Trump spent the first part of his rally speech railing against Democrats for wanting to give relief to states and localities. He characterizes this demand as a giveaway to "Democrat states" that have been run poorly for decades. This was the major sticking point in the negotiations that Mnuchin and Meadows have refused to even consider.

Of course this is nonsense. According to NPR, most of the 50 states, not just "Democrat states," are in economic distress if not dire peril. (Even Trump's favorite governor, Florida's Ron DeSantis, compared his state's budget cuts to the Red Wedding scene in "Game of Thrones.")

As for these blue states being badly run and therefore unworthy of federal help, consider California, the largest such example. I would guess that state's residents would gladly put their economic performance up against Trump's any day. Before the virus hit, California had a $7 billion surpluswhich is gone now thanks to the pandemic.

Krugman addressed the looming crisis if the federal government doesn't step in with badly needed aid:

Two things are about to hit us. There will be a collapse of consumer demand because people are not getting their unemployment benefits and we're going to see a collapse of government spending at the state and local level because the states and cities are running out of money. Put all that together and the numbers are shockingly big.

I kept thinking, how big can this be compared with the coronavirus and the answer is we're looking at a second shock that is pretty close in size to what the pandemic did. ... The Democrats had a bill three months ago. But because Republican leaders allowed things to drift, now time has run out.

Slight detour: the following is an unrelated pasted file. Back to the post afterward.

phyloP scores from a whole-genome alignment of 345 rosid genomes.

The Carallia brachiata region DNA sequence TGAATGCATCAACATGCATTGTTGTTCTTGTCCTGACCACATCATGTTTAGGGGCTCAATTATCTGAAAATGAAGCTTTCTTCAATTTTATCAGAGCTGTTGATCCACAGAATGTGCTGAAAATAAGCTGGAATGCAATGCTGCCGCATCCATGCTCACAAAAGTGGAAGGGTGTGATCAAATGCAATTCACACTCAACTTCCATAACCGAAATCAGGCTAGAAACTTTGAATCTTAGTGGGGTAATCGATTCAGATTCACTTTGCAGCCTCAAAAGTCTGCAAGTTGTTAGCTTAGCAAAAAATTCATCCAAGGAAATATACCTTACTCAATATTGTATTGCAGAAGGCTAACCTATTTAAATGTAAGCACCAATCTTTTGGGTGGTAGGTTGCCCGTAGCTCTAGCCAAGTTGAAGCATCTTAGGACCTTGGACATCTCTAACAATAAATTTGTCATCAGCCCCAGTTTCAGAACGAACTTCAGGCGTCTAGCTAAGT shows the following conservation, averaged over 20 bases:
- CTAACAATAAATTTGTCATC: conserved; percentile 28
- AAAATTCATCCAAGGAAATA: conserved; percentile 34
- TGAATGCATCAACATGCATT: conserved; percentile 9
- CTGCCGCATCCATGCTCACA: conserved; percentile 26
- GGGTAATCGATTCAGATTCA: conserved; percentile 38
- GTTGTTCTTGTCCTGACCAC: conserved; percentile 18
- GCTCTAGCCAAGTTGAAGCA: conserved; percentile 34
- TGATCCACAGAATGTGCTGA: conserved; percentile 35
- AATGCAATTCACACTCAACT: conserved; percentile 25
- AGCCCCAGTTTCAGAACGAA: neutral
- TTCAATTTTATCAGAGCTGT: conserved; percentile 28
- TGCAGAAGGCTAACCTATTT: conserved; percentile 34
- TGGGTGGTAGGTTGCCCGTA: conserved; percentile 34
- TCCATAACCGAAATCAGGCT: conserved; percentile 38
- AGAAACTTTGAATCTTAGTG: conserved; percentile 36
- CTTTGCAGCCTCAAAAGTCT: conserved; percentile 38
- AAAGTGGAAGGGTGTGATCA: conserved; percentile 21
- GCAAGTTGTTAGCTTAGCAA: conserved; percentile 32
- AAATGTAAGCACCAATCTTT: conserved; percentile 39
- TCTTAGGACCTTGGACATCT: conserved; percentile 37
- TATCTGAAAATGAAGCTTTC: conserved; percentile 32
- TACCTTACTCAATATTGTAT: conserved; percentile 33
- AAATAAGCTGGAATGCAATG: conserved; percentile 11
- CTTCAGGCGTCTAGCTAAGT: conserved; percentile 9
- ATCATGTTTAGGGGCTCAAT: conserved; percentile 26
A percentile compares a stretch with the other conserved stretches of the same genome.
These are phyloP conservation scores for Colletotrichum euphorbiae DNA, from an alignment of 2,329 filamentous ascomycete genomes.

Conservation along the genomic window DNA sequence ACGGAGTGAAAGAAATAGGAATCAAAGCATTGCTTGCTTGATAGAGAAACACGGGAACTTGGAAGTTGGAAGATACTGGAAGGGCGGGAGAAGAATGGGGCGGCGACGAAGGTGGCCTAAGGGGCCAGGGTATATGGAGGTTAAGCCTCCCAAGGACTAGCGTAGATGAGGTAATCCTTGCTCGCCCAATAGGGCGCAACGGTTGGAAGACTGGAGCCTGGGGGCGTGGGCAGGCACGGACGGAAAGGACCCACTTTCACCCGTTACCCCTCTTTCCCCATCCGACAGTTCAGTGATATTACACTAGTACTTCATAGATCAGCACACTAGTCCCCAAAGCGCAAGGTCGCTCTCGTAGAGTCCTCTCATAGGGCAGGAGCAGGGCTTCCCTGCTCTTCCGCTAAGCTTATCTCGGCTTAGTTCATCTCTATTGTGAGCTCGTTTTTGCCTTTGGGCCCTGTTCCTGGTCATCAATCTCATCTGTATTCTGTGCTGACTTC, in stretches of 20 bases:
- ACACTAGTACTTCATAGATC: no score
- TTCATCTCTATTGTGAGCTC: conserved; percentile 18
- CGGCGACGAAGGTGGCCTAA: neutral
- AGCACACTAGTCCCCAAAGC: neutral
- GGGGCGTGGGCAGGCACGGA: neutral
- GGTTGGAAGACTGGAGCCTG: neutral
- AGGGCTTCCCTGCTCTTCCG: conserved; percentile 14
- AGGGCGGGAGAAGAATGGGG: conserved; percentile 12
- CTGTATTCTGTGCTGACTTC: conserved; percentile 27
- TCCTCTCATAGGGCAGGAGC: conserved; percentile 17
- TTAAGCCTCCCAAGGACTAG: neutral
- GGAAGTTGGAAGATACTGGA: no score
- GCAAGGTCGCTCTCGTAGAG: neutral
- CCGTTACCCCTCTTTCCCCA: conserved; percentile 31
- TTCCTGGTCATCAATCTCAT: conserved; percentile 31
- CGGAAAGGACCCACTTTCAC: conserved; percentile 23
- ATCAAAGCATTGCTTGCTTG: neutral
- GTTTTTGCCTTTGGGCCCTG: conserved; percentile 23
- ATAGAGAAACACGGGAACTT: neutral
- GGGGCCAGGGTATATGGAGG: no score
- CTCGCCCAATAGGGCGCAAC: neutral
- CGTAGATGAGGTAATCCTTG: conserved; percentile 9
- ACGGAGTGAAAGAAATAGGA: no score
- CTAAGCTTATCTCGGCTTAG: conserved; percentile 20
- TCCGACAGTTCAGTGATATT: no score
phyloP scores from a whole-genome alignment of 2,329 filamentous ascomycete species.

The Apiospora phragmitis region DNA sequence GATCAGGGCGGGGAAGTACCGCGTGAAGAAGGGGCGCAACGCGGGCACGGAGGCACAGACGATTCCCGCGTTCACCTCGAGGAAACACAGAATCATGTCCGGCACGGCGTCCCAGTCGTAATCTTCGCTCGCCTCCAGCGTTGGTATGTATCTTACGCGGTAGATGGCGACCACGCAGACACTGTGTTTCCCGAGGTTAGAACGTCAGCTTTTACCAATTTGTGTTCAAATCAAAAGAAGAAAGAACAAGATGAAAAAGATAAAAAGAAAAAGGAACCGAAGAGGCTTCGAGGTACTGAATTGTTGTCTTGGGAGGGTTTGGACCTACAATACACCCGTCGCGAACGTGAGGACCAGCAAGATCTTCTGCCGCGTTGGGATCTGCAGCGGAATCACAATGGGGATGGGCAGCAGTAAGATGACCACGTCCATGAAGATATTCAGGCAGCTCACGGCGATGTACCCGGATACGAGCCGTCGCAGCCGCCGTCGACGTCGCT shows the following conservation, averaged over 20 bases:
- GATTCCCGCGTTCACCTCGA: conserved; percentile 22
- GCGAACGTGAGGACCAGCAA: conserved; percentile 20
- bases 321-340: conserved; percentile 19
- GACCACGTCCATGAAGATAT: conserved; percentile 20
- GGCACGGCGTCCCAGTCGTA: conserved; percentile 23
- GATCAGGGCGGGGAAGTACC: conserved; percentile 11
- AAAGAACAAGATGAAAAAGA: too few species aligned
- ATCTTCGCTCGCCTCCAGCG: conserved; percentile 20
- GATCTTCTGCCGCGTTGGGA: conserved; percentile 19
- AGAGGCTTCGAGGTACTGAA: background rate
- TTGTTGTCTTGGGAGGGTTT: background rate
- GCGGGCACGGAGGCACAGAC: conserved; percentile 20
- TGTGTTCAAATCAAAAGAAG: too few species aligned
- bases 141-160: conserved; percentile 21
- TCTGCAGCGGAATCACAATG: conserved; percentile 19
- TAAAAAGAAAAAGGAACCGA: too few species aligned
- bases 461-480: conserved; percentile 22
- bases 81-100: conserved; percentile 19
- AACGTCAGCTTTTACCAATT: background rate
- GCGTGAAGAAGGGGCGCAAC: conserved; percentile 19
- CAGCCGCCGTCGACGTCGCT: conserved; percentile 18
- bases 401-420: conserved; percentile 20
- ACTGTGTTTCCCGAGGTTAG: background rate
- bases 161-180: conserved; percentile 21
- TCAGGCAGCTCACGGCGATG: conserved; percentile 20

Recall that Trump initially believed the pandemic was only affecting blue states, so his smart political play was to do nothing and blame Democratic governors for all the death and destruction. Perhaps he thinks that was such a wildly successful strategy that he's going to do it again with the economy. But since there are plenty of Republican-led states that need that money too, it seems as if this obsession with refusing to help state and local governments isn't an electoral strategy at all. It's purely emotional. He wants to hurt his political enemies, and if that means he hurts his own voters as well, he's fine with that.

Trump's ploy is legally complicated and almost certainly unconstitutional. The executive branch is not empowered to spend money as it chooses, or to change tax policy on a whim. Or that is, at least it hasn't been until now. But Trump knows that the legal system moves slowly and the election is just weeks away, so he figures he can play savior without any consequences. His orders are so economically destructive and the power grab so blatant that it's possible Republican senators will come back to the table and negotiate, instead of just trying to dictate terms. Their majority is at stake too.

But let's be clear about what happened here. The man who sold himself to America as the greatest dealmaker the world has ever known can't bargain his way out of a paper bag. He walks away, holds his breath until he turns blue and then lets the other side decide if they're going to let him take the country down with him.

That's the art of the tantrum, not the art of the deal. He's quite good at it. Let's just hope the Republicans in Congress still have some sense of self-preservation and are willing to work something out to save the country. Otherwise we are in for a simply disastrous fall. 

By Heather Digby Parton

Heather Digby Parton, also known as "Digby," is a contributing writer to Salon. She was the winner of the 2014 Hillman Prize for Opinion and Analysis Journalism.